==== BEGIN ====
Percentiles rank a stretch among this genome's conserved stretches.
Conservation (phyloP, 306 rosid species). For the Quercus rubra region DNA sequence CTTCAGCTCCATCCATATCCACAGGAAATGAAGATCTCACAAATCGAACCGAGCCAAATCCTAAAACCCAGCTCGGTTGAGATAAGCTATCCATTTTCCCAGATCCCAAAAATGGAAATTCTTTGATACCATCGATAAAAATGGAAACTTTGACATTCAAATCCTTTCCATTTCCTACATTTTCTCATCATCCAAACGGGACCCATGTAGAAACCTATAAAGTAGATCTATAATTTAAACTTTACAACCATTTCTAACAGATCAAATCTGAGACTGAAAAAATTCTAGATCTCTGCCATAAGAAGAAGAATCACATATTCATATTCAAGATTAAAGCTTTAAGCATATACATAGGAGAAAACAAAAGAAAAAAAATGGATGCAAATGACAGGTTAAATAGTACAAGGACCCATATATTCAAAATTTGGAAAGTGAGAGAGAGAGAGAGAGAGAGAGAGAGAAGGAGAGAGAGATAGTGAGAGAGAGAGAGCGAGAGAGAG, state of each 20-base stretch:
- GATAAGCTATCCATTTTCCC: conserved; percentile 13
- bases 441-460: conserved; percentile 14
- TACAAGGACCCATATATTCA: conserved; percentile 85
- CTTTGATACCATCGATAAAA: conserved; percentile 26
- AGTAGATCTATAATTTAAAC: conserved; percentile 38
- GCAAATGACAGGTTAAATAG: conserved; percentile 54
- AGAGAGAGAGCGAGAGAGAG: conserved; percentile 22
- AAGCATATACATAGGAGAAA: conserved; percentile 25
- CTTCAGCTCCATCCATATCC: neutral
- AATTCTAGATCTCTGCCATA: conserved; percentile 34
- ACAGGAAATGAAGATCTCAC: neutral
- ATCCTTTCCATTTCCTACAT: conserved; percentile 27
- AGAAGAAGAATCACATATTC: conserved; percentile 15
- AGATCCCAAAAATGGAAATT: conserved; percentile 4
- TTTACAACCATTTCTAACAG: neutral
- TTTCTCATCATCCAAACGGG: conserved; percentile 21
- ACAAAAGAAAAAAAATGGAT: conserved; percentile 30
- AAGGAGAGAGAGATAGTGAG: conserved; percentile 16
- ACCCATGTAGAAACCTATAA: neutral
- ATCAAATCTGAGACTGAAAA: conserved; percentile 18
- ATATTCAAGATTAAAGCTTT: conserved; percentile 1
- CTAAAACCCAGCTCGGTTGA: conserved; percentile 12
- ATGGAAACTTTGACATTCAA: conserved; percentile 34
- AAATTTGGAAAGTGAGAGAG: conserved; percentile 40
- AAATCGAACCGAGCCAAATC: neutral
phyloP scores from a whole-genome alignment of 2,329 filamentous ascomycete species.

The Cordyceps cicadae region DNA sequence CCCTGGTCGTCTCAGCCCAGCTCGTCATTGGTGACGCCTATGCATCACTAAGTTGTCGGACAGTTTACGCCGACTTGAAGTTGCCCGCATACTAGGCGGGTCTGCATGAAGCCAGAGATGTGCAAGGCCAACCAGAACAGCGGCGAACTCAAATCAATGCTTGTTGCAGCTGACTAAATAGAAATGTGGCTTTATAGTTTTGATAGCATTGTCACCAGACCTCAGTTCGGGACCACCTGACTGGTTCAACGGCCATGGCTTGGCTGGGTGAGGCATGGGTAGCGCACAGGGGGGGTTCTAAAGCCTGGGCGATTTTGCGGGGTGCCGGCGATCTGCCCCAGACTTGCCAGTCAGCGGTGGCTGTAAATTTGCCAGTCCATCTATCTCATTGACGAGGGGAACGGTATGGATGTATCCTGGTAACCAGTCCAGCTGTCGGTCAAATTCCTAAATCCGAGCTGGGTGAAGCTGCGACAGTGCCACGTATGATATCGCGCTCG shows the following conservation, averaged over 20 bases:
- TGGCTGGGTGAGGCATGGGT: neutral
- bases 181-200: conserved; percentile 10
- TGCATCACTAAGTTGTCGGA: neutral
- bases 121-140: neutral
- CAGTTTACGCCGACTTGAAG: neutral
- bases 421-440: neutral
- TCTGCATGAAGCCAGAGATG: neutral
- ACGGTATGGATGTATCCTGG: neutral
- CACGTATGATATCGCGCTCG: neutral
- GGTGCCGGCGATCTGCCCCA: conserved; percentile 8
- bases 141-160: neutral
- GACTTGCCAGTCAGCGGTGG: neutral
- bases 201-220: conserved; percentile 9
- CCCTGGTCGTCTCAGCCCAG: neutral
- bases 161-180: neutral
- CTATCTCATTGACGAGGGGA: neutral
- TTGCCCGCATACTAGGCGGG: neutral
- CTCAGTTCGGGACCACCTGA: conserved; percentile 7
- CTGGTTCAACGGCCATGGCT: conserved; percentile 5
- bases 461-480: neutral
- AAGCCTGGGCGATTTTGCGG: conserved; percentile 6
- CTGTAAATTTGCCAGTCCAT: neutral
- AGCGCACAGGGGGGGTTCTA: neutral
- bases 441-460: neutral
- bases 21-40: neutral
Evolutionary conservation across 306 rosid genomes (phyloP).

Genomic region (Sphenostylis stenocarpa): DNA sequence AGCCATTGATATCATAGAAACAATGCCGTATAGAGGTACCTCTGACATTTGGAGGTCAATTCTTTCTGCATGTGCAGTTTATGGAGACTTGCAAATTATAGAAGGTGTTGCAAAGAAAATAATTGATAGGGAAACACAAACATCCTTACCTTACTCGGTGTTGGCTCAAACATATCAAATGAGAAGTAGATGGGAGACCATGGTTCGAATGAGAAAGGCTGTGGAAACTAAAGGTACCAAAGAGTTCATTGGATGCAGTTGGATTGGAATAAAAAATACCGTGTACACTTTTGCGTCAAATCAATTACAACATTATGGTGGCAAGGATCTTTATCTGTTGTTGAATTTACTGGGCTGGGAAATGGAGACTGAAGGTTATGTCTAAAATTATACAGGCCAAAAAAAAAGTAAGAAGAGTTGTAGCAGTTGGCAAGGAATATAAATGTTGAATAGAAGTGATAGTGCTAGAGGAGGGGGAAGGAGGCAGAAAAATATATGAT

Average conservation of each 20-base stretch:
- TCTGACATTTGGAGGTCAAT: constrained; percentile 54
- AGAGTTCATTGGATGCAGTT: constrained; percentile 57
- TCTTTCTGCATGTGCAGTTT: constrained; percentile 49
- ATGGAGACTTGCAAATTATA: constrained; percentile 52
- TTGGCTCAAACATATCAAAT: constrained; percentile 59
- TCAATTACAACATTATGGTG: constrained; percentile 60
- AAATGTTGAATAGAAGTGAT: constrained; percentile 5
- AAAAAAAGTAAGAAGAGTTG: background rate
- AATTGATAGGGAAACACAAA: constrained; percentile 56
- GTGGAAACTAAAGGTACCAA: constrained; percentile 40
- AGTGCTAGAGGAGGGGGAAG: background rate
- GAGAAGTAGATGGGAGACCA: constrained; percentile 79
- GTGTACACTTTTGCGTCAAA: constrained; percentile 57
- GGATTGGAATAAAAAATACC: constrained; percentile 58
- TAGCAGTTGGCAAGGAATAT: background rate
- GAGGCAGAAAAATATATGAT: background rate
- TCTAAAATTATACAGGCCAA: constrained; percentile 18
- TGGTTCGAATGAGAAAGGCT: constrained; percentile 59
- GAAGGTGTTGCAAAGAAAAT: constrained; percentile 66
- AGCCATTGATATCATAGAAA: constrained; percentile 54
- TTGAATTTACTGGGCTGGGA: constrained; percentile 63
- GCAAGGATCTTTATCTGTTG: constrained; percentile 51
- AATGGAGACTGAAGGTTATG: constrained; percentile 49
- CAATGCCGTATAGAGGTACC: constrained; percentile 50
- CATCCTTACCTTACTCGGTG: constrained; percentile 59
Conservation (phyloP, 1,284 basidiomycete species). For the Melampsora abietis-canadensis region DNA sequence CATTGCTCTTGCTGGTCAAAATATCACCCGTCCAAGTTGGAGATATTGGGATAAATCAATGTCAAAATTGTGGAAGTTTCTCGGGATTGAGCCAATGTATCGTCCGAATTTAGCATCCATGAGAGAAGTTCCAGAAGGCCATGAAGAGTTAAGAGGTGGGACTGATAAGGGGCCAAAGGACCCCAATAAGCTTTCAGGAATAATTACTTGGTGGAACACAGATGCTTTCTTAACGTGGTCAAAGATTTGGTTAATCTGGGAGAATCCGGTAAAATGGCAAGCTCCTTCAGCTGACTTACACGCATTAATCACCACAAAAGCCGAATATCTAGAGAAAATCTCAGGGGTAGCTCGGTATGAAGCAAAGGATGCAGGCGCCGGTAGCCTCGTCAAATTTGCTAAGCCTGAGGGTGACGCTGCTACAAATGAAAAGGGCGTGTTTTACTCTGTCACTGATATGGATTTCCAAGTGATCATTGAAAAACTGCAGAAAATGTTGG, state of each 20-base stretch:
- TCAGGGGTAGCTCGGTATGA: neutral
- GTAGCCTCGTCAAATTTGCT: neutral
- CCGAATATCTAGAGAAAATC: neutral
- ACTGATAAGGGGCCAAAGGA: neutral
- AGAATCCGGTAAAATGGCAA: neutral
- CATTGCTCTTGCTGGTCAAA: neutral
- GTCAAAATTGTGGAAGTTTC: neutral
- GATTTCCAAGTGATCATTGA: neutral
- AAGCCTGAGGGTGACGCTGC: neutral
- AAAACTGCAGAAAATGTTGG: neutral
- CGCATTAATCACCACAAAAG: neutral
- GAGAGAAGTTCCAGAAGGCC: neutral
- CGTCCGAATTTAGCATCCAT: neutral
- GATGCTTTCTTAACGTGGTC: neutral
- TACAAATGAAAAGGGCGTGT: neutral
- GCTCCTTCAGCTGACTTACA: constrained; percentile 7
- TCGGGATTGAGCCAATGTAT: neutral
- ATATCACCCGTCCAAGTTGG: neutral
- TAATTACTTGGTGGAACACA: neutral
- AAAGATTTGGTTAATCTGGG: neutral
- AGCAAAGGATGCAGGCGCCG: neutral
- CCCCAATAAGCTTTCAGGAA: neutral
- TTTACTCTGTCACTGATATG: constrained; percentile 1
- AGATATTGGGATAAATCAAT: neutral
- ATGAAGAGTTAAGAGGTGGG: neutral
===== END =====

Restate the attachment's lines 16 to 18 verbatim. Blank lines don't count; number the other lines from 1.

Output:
- AGATCCCAAAAATGGAAATT: conserved; percentile 4
- TTTACAACCATTTCTAACAG: neutral
- TTTCTCATCATCCAAACGGG: conserved; percentile 21